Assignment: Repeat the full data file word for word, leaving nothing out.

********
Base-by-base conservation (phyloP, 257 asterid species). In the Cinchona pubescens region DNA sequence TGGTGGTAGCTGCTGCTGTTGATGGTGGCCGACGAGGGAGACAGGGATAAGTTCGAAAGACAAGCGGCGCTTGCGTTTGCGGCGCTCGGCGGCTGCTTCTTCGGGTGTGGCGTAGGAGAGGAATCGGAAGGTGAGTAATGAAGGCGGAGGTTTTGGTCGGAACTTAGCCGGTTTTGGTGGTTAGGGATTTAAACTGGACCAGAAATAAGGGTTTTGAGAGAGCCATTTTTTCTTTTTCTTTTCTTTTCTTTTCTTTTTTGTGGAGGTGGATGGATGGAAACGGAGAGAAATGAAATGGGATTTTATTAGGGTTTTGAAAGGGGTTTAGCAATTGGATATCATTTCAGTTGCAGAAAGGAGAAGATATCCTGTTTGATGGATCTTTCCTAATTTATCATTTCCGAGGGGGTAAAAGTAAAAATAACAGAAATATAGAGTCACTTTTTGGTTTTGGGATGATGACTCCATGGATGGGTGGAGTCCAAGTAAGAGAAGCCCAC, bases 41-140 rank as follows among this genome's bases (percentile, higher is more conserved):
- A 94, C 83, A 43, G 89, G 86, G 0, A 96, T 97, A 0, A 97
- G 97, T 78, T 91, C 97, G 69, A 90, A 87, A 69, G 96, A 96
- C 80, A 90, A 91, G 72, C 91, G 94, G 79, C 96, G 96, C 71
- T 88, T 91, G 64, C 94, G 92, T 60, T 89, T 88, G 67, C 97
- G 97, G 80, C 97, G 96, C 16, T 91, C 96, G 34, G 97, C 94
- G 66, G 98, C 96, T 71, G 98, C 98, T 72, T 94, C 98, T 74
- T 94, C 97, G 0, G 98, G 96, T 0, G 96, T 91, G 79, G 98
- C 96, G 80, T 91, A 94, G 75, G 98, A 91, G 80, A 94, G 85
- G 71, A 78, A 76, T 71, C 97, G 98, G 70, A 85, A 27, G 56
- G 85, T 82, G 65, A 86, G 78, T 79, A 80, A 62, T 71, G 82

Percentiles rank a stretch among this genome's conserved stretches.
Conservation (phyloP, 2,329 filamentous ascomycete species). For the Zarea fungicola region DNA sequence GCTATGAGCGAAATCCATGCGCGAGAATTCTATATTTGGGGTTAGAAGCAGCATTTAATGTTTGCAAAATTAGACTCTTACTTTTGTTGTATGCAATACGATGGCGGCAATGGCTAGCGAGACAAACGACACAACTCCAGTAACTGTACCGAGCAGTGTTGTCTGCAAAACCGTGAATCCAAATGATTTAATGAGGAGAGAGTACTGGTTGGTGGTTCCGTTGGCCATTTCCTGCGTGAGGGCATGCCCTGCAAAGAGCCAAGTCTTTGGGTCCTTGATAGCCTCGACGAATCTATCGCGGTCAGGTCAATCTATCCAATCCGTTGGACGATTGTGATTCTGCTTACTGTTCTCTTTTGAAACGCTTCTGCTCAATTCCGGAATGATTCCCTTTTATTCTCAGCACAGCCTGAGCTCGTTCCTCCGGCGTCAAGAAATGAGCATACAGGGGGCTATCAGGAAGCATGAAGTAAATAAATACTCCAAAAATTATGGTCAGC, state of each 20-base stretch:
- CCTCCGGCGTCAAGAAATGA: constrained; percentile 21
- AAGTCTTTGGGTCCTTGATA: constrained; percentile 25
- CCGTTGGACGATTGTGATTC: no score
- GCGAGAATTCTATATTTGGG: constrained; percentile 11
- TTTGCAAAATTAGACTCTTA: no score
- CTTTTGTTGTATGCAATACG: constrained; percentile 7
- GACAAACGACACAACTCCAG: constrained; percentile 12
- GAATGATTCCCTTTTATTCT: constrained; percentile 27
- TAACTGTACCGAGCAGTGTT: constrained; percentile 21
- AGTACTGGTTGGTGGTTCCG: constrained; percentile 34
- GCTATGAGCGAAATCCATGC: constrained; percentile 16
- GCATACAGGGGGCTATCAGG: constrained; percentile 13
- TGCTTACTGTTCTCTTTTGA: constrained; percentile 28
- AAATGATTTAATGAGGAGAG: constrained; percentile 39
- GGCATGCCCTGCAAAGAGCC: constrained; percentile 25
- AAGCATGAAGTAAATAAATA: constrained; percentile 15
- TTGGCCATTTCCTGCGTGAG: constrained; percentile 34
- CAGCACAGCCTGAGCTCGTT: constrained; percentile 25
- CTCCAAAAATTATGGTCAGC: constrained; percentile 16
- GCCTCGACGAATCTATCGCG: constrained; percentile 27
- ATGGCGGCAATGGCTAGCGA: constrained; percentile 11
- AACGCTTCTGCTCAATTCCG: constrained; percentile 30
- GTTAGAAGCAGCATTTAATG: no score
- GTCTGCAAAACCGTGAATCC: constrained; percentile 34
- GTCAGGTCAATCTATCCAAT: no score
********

Base-by-base conservation (phyloP, 257 asterid species). In the Cinchona pubescens region DNA sequence TGGTGGTAGCTGCTGCTGTTGATGGTGGCCGACGAGGGAGACAGGGATAAGTTCGAAAGACAAGCGGCGCTTGCGTTTGCGGCGCTCGGCGGCTGCTTCTTCGGGTGTGGCGTAGGAGAGGAATCGGAAGGTGAGTAATGAAGGCGGAGGTTTTGGTCGGAACTTAGCCGGTTTTGGTGGTTAGGGATTTAAACTGGACCAGAAATAAGGGTTTTGAGAGAGCCATTTTTTCTTTTTCTTTTCTTTTCTTTTCTTTTTTGTGGAGGTGGATGGATGGAAACGGAGAGAAATGAAATGGGATTTTATTAGGGTTTTGAAAGGGGTTTAGCAATTGGATATCATTTCAGTTGCAGAAAGGAGAAGATATCCTGTTTGATGGATCTTTCCTAATTTATCATTTCCGAGGGGGTAAAAGTAAAAATAACAGAAATATAGAGTCACTTTTTGGTTTTGGGATGATGACTCCATGGATGGGTGGAGTCCAAGTAAGAGAAGCCCAC, bases 41-140 rank as follows among this genome's bases (percentile, higher is more conserved):
- A 94, C 83, A 43, G 89, G 86, G 0, A 96, T 97, A 0, A 97
- G 97, T 78, T 91, C 97, G 69, A 90, A 87, A 69, G 96, A 96
- C 80, A 90, A 91, G 72, C 91, G 94, G 79, C 96, G 96, C 71
- T 88, T 91, G 64, C 94, G 92, T 60, T 89, T 88, G 67, C 97
- G 97, G 80, C 97, G 96, C 16, T 91, C 96, G 34, G 97, C 94
- G 66, G 98, C 96, T 71, G 98, C 98, T 72, T 94, C 98, T 74
- T 94, C 97, G 0, G 98, G 96, T 0, G 96, T 91, G 79, G 98
- C 96, G 80, T 91, A 94, G 75, G 98, A 91, G 80, A 94, G 85
- G 71, A 78, A 76, T 71, C 97, G 98, G 70, A 85, A 27, G 56
- G 85, T 82, G 65, A 86, G 78, T 79, A 80, A 62, T 71, G 82

Percentiles rank a stretch among this genome's conserved stretches.
Conservation (phyloP, 2,329 filamentous ascomycete species). For the Zarea fungicola region DNA sequence GCTATGAGCGAAATCCATGCGCGAGAATTCTATATTTGGGGTTAGAAGCAGCATTTAATGTTTGCAAAATTAGACTCTTACTTTTGTTGTATGCAATACGATGGCGGCAATGGCTAGCGAGACAAACGACACAACTCCAGTAACTGTACCGAGCAGTGTTGTCTGCAAAACCGTGAATCCAAATGATTTAATGAGGAGAGAGTACTGGTTGGTGGTTCCGTTGGCCATTTCCTGCGTGAGGGCATGCCCTGCAAAGAGCCAAGTCTTTGGGTCCTTGATAGCCTCGACGAATCTATCGCGGTCAGGTCAATCTATCCAATCCGTTGGACGATTGTGATTCTGCTTACTGTTCTCTTTTGAAACGCTTCTGCTCAATTCCGGAATGATTCCCTTTTATTCTCAGCACAGCCTGAGCTCGTTCCTCCGGCGTCAAGAAATGAGCATACAGGGGGCTATCAGGAAGCATGAAGTAAATAAATACTCCAAAAATTATGGTCAGC, state of each 20-base stretch:
- CCTCCGGCGTCAAGAAATGA: constrained; percentile 21
- AAGTCTTTGGGTCCTTGATA: constrained; percentile 25
- CCGTTGGACGATTGTGATTC: no score
- GCGAGAATTCTATATTTGGG: constrained; percentile 11
- TTTGCAAAATTAGACTCTTA: no score
- CTTTTGTTGTATGCAATACG: constrained; percentile 7
- GACAAACGACACAACTCCAG: constrained; percentile 12
- GAATGATTCCCTTTTATTCT: constrained; percentile 27
- TAACTGTACCGAGCAGTGTT: constrained; percentile 21
- AGTACTGGTTGGTGGTTCCG: constrained; percentile 34
- GCTATGAGCGAAATCCATGC: constrained; percentile 16
- GCATACAGGGGGCTATCAGG: constrained; percentile 13
- TGCTTACTGTTCTCTTTTGA: constrained; percentile 28
- AAATGATTTAATGAGGAGAG: constrained; percentile 39
- GGCATGCCCTGCAAAGAGCC: constrained; percentile 25
- AAGCATGAAGTAAATAAATA: constrained; percentile 15
- TTGGCCATTTCCTGCGTGAG: constrained; percentile 34
- CAGCACAGCCTGAGCTCGTT: constrained; percentile 25
- CTCCAAAAATTATGGTCAGC: constrained; percentile 16
- GCCTCGACGAATCTATCGCG: constrained; percentile 27
- ATGGCGGCAATGGCTAGCGA: constrained; percentile 11
- AACGCTTCTGCTCAATTCCG: constrained; percentile 30
- GTTAGAAGCAGCATTTAATG: no score
- GTCTGCAAAACCGTGAATCC: constrained; percentile 34
- GTCAGGTCAATCTATCCAAT: no score